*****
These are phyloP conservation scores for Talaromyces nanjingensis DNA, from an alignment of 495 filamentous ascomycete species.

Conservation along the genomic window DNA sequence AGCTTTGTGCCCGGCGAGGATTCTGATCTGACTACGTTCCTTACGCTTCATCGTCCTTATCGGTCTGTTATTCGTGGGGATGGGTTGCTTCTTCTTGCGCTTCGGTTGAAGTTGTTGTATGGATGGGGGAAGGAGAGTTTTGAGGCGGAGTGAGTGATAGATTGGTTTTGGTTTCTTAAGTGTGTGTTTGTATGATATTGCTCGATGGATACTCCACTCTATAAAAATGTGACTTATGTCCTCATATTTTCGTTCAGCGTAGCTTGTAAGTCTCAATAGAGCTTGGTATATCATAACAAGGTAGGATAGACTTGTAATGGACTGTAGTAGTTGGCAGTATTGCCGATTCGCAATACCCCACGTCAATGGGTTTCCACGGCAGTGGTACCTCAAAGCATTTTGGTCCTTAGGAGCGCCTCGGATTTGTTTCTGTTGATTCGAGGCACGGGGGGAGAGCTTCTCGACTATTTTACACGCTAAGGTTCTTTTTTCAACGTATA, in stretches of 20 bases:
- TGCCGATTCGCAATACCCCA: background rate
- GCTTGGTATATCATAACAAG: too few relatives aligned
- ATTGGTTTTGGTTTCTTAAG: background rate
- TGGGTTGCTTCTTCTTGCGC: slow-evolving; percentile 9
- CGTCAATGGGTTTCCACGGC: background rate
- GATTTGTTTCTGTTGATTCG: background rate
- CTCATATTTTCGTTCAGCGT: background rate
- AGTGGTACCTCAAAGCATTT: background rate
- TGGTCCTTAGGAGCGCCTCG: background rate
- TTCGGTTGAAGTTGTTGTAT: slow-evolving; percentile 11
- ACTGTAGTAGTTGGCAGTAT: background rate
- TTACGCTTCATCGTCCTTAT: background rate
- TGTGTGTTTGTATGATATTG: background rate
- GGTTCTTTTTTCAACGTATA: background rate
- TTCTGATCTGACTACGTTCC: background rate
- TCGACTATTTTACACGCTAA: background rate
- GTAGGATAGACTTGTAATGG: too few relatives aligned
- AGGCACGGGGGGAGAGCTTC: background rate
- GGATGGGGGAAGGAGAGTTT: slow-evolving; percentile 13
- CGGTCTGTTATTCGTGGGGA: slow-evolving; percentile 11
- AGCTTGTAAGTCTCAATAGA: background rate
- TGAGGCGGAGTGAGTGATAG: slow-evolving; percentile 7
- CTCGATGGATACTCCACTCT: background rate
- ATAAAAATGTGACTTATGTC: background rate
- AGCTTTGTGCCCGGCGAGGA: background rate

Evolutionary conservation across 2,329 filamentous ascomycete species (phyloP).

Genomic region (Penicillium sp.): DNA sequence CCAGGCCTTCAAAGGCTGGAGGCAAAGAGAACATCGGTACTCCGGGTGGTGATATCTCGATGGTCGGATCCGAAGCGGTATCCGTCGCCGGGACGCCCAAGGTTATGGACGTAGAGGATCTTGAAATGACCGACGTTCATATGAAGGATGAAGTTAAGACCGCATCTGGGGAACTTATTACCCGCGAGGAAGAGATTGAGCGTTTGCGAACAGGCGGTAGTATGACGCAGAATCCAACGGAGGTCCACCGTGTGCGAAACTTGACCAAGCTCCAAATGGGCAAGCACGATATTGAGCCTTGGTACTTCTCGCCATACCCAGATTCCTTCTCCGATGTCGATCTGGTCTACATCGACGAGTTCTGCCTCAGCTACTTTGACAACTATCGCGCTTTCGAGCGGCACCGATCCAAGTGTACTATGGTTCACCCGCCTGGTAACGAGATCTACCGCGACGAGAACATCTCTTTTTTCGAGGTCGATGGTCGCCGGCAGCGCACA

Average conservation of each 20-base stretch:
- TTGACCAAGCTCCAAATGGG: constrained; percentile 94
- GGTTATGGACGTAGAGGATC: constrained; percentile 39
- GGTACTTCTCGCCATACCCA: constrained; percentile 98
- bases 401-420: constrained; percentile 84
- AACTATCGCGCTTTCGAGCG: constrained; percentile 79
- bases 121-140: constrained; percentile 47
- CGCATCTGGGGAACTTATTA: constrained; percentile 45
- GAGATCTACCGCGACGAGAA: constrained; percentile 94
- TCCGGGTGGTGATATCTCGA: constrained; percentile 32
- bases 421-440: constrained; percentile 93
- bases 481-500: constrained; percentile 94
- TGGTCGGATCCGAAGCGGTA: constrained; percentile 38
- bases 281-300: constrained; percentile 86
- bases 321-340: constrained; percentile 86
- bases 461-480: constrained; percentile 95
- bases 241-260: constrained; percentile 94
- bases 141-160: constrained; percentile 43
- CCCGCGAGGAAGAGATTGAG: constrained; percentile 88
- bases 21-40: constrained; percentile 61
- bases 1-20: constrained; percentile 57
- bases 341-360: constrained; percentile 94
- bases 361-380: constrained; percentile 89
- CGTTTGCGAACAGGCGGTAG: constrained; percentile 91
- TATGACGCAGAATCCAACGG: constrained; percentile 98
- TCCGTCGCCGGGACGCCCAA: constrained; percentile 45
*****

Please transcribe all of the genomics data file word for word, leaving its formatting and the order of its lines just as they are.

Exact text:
These are phyloP conservation scores for Talaromyces nanjingensis DNA, from an alignment of 495 filamentous ascomycete species.

Conservation along the genomic window DNA sequence AGCTTTGTGCCCGGCGAGGATTCTGATCTGACTACGTTCCTTACGCTTCATCGTCCTTATCGGTCTGTTATTCGTGGGGATGGGTTGCTTCTTCTTGCGCTTCGGTTGAAGTTGTTGTATGGATGGGGGAAGGAGAGTTTTGAGGCGGAGTGAGTGATAGATTGGTTTTGGTTTCTTAAGTGTGTGTTTGTATGATATTGCTCGATGGATACTCCACTCTATAAAAATGTGACTTATGTCCTCATATTTTCGTTCAGCGTAGCTTGTAAGTCTCAATAGAGCTTGGTATATCATAACAAGGTAGGATAGACTTGTAATGGACTGTAGTAGTTGGCAGTATTGCCGATTCGCAATACCCCACGTCAATGGGTTTCCACGGCAGTGGTACCTCAAAGCATTTTGGTCCTTAGGAGCGCCTCGGATTTGTTTCTGTTGATTCGAGGCACGGGGGGAGAGCTTCTCGACTATTTTACACGCTAAGGTTCTTTTTTCAACGTATA, in stretches of 20 bases:
- TGCCGATTCGCAATACCCCA: background rate
- GCTTGGTATATCATAACAAG: too few relatives aligned
- ATTGGTTTTGGTTTCTTAAG: background rate
- TGGGTTGCTTCTTCTTGCGC: slow-evolving; percentile 9
- CGTCAATGGGTTTCCACGGC: background rate
- GATTTGTTTCTGTTGATTCG: background rate
- CTCATATTTTCGTTCAGCGT: background rate
- AGTGGTACCTCAAAGCATTT: background rate
- TGGTCCTTAGGAGCGCCTCG: background rate
- TTCGGTTGAAGTTGTTGTAT: slow-evolving; percentile 11
- ACTGTAGTAGTTGGCAGTAT: background rate
- TTACGCTTCATCGTCCTTAT: background rate
- TGTGTGTTTGTATGATATTG: background rate
- GGTTCTTTTTTCAACGTATA: background rate
- TTCTGATCTGACTACGTTCC: background rate
- TCGACTATTTTACACGCTAA: background rate
- GTAGGATAGACTTGTAATGG: too few relatives aligned
- AGGCACGGGGGGAGAGCTTC: background rate
- GGATGGGGGAAGGAGAGTTT: slow-evolving; percentile 13
- CGGTCTGTTATTCGTGGGGA: slow-evolving; percentile 11
- AGCTTGTAAGTCTCAATAGA: background rate
- TGAGGCGGAGTGAGTGATAG: slow-evolving; percentile 7
- CTCGATGGATACTCCACTCT: background rate
- ATAAAAATGTGACTTATGTC: background rate
- AGCTTTGTGCCCGGCGAGGA: background rate

Evolutionary conservation across 2,329 filamentous ascomycete species (phyloP).

Genomic region (Penicillium sp.): DNA sequence CCAGGCCTTCAAAGGCTGGAGGCAAAGAGAACATCGGTACTCCGGGTGGTGATATCTCGATGGTCGGATCCGAAGCGGTATCCGTCGCCGGGACGCCCAAGGTTATGGACGTAGAGGATCTTGAAATGACCGACGTTCATATGAAGGATGAAGTTAAGACCGCATCTGGGGAACTTATTACCCGCGAGGAAGAGATTGAGCGTTTGCGAACAGGCGGTAGTATGACGCAGAATCCAACGGAGGTCCACCGTGTGCGAAACTTGACCAAGCTCCAAATGGGCAAGCACGATATTGAGCCTTGGTACTTCTCGCCATACCCAGATTCCTTCTCCGATGTCGATCTGGTCTACATCGACGAGTTCTGCCTCAGCTACTTTGACAACTATCGCGCTTTCGAGCGGCACCGATCCAAGTGTACTATGGTTCACCCGCCTGGTAACGAGATCTACCGCGACGAGAACATCTCTTTTTTCGAGGTCGATGGTCGCCGGCAGCGCACA

Average conservation of each 20-base stretch:
- TTGACCAAGCTCCAAATGGG: constrained; percentile 94
- GGTTATGGACGTAGAGGATC: constrained; percentile 39
- GGTACTTCTCGCCATACCCA: constrained; percentile 98
- bases 401-420: constrained; percentile 84
- AACTATCGCGCTTTCGAGCG: constrained; percentile 79
- bases 121-140: constrained; percentile 47
- CGCATCTGGGGAACTTATTA: constrained; percentile 45
- GAGATCTACCGCGACGAGAA: constrained; percentile 94
- TCCGGGTGGTGATATCTCGA: constrained; percentile 32
- bases 421-440: constrained; percentile 93
- bases 481-500: constrained; percentile 94
- TGGTCGGATCCGAAGCGGTA: constrained; percentile 38
- bases 281-300: constrained; percentile 86
- bases 321-340: constrained; percentile 86
- bases 461-480: constrained; percentile 95
- bases 241-260: constrained; percentile 94
- bases 141-160: constrained; percentile 43
- CCCGCGAGGAAGAGATTGAG: constrained; percentile 88
- bases 21-40: constrained; percentile 61
- bases 1-20: constrained; percentile 57
- bases 341-360: constrained; percentile 94
- bases 361-380: constrained; percentile 89
- CGTTTGCGAACAGGCGGTAG: constrained; percentile 91
- TATGACGCAGAATCCAACGG: constrained; percentile 98
- TCCGTCGCCGGGACGCCCAA: constrained; percentile 45